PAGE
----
@ 80,000 hours
3015Joined Nov 2018


I work on the 1-on-1 team at 80,000 hours talking to people about their careers; the opinions I've shared here (and will share in the future) are my own.


The part about newcomers doesn't reflect my experience FWIW, though my sample size is small. I published a major criticism while a relative newcomer (knew a handful of EAs, mostly online, was working as a teacher, certainly felt like I had no idea what I was doing). Though it wasn't the goal of doing so, I think that criticism ended causing me to gain status, possibly (though it's hard to assess accurately) more status that I think I "deserved" for writing it.

[I no longer feel like a newcomer so this is a cached impression from a couple of years ago and should therefore be taken with a pinch of salt]

I think "cost effective way to fundraise" is probably a stretch, and that this would likely have been better as a shortform, but I wanted to stop in and say the post made me smile, because I think it's a fun example of how you can get a bunch of EV by being risk neutral and thinking outside the box, so thanks for writing it!

In terms of forecasting accuracy on Metaculus, Eli's individual performance is comparable[1] to the community aggregate on his own, despite him having optimised for volume (he's 10th on the heavily volume weighted leaderboard). I expect that were he to have pushed less hard for volume, he'd have significantly outperformed the community aggregate even as an individual.[2]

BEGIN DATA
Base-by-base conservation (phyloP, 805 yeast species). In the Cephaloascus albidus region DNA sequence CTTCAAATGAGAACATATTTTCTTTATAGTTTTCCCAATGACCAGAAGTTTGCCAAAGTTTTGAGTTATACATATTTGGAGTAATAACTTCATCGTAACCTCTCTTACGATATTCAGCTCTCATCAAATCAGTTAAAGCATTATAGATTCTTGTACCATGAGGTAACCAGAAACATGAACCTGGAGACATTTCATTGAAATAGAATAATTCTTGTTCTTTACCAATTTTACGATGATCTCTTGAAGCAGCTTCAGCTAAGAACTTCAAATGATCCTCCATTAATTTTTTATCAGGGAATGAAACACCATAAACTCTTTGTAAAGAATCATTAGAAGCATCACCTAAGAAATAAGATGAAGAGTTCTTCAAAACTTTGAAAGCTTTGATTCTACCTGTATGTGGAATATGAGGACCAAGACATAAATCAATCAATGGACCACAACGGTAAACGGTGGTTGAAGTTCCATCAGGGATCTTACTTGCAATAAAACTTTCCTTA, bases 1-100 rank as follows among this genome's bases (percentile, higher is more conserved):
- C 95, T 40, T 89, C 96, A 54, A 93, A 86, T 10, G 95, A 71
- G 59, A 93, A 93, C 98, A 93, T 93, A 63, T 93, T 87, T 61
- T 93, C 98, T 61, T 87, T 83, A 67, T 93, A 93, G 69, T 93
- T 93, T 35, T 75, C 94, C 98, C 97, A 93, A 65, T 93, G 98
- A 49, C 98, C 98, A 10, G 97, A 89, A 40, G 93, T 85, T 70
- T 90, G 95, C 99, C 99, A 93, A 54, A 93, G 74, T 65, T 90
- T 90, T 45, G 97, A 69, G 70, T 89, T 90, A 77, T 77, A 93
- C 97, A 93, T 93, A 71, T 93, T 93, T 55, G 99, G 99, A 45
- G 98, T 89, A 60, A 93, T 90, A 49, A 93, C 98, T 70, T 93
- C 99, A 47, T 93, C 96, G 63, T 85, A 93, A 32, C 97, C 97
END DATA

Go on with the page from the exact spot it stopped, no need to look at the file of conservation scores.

Assuming the other Samotsvety forecasters are comparably good, I'd expect the aggregated forecasts from the group to very comfortably outperform the community aggregate, even if they weren't paying unusual attention to the questions (which they are).

  1. ^

    Comparing 'score at resolution time', Eli looks slightly worse than the community. Comparing 'score across all times', Eli looks better than the community. Score across all times is a better measure of skill when comparing individuals, but does disadvantage the community prediction, because at earlier times questions have fewer predictors.

  2. ^

    As some independent evidence of this, I comfortably outperform the community aggregate, having tried less hard than Eli to optimise for volume. Eli has beaten me in more than one competition, and think he's a better forecaster.

I think your comment is a good example (and from the votes it looks like I'm not the only one). You're making a good faith, sensible argument for a position I don't hold - I think the disagreement karma is a big improvement. 

I think your comment deserves an upvote for contributing to the discussion, but I disagree and wanted to indicate that.

I'm guessing here, but I imagine that the source of the downvotes might be that this piece is a specific criticism of one organisation, framed as a more general commentary on hiring. I also suspect that the organisation is guessable (there's lots of quite specific detail, including quotes from job ads), though I haven't guessed.

I suspect that either a general piece about pitfalls to avoid when hiring, or an open criticism of "hirely" (potentially having given them a chance to respond), would be better received.

(I haven't up or down voted, as I haven't dug into the object level claims yet)

Thanks for posting this! Do you have a take on Tarsney's point about uncertainty in model parameters in the paper you cite in your introduction? Quoting from his conclusions (though there's much more discussion earlier):